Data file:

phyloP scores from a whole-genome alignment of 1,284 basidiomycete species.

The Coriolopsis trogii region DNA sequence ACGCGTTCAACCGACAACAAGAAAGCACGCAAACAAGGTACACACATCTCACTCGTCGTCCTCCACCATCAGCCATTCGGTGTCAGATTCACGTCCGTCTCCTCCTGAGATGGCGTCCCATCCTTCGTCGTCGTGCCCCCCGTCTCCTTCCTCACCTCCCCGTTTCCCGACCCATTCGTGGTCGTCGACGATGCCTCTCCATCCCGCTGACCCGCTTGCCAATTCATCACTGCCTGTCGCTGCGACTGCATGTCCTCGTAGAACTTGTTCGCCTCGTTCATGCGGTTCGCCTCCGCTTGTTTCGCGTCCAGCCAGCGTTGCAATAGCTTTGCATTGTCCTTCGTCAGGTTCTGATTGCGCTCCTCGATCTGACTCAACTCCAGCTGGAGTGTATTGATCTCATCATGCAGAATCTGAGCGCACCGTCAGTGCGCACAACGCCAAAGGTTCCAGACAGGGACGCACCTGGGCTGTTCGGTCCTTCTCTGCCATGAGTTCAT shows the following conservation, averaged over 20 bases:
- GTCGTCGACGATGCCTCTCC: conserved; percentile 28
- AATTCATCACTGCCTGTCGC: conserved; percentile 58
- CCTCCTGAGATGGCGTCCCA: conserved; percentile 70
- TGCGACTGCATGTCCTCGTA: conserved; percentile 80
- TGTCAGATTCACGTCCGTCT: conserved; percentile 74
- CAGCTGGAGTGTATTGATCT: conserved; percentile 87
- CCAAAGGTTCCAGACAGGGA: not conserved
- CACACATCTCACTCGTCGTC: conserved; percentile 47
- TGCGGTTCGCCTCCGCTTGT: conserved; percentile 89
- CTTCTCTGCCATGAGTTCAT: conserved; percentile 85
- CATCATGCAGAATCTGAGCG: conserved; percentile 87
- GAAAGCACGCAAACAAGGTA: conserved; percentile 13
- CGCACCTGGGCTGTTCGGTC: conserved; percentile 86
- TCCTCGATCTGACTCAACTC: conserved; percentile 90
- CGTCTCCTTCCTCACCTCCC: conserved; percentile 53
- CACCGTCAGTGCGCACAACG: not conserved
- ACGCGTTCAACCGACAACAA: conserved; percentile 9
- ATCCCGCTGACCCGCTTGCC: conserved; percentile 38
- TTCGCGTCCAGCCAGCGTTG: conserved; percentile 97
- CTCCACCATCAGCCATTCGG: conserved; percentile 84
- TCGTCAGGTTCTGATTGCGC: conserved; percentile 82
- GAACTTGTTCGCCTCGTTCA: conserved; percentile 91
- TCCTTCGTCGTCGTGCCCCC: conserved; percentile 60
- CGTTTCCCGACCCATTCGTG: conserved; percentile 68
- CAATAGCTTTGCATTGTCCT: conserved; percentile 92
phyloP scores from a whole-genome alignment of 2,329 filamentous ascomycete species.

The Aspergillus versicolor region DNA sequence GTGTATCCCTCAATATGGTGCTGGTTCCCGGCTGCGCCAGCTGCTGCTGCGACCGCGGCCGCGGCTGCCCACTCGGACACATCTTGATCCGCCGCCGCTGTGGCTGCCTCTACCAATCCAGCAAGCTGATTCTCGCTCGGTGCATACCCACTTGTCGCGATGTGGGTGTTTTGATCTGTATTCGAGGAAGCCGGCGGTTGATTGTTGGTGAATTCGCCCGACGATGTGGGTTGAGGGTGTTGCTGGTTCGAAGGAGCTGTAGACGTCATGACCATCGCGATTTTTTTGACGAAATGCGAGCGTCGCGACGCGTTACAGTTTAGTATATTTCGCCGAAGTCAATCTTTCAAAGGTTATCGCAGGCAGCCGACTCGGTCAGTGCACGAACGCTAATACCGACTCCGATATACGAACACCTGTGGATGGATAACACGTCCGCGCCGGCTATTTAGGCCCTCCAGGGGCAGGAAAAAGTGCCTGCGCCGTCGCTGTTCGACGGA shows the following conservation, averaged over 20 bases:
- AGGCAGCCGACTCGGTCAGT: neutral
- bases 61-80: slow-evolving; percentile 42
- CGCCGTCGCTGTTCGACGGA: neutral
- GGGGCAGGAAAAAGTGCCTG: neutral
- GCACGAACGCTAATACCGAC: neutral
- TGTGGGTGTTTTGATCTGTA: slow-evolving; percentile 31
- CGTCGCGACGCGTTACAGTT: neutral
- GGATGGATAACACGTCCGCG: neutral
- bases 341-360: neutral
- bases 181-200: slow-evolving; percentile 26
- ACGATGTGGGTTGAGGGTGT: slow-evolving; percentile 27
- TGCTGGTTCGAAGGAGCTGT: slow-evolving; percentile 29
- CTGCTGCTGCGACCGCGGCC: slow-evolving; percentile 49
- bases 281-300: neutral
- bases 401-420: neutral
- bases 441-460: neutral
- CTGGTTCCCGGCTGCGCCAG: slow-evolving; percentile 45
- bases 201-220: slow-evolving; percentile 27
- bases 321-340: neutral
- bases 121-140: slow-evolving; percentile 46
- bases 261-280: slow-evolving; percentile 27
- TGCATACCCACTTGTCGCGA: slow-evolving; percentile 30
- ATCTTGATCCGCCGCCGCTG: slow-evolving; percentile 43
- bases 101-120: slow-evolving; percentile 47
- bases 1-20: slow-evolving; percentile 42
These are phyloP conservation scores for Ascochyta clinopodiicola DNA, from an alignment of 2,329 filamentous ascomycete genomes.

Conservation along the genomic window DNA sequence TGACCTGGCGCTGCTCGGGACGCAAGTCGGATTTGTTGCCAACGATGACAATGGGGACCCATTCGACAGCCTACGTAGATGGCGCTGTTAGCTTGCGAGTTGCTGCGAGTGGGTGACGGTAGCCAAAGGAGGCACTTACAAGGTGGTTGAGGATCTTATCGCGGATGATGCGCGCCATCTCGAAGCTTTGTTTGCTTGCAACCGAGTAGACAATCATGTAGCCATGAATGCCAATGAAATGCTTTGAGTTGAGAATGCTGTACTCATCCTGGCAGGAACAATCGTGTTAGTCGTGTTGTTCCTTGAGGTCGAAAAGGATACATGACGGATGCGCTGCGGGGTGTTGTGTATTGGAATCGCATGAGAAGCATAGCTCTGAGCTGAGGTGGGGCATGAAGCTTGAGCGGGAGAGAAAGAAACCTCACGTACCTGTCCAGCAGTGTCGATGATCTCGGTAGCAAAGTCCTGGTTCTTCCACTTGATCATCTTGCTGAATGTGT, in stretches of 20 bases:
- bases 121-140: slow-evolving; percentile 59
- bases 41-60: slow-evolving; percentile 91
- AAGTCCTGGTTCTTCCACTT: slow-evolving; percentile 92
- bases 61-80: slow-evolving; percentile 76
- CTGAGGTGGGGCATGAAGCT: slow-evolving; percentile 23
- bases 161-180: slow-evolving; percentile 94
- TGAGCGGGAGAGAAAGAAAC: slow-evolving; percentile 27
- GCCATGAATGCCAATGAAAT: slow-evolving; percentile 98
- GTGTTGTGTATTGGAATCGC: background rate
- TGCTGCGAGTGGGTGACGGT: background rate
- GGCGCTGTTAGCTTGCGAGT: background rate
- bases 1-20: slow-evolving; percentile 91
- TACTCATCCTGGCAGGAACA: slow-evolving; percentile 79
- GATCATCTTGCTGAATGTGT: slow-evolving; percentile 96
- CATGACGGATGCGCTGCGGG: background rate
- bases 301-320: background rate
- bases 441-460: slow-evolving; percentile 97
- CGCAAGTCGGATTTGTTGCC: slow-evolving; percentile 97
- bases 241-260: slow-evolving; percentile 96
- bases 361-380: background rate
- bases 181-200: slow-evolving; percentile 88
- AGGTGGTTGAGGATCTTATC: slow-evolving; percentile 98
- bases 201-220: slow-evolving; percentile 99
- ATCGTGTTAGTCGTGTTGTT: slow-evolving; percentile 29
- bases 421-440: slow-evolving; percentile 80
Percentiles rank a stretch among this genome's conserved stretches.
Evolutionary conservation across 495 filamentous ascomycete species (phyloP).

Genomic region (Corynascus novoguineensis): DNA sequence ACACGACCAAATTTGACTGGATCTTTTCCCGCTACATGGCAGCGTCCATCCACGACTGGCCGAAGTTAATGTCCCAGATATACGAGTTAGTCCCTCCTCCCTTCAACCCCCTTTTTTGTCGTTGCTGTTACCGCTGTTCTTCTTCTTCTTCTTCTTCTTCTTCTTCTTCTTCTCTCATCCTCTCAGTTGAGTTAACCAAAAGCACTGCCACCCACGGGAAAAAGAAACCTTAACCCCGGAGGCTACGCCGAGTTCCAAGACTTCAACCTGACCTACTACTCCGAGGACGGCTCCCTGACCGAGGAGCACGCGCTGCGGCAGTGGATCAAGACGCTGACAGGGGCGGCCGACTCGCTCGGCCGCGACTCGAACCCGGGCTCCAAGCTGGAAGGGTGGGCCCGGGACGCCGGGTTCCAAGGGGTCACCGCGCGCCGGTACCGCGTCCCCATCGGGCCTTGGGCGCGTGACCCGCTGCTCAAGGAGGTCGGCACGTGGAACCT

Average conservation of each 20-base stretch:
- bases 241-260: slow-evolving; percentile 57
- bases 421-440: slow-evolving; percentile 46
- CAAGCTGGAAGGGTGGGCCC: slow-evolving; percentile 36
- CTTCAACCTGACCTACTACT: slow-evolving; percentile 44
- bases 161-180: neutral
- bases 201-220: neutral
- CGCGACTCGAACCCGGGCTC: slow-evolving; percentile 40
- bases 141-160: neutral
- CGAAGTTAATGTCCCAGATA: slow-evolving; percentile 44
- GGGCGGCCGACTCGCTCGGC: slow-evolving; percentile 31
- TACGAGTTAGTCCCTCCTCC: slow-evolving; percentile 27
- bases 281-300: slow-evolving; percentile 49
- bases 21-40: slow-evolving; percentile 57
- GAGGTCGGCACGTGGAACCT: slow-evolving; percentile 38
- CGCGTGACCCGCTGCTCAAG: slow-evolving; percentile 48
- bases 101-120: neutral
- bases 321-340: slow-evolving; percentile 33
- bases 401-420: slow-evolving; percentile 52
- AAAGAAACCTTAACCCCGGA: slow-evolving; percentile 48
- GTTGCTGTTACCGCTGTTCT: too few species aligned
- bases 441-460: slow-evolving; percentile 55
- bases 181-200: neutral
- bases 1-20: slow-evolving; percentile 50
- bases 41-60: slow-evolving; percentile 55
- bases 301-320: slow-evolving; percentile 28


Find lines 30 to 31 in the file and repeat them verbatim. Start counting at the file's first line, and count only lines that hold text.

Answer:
- AGGCAGCCGACTCGGTCAGT: neutral
- bases 61-80: slow-evolving; percentile 42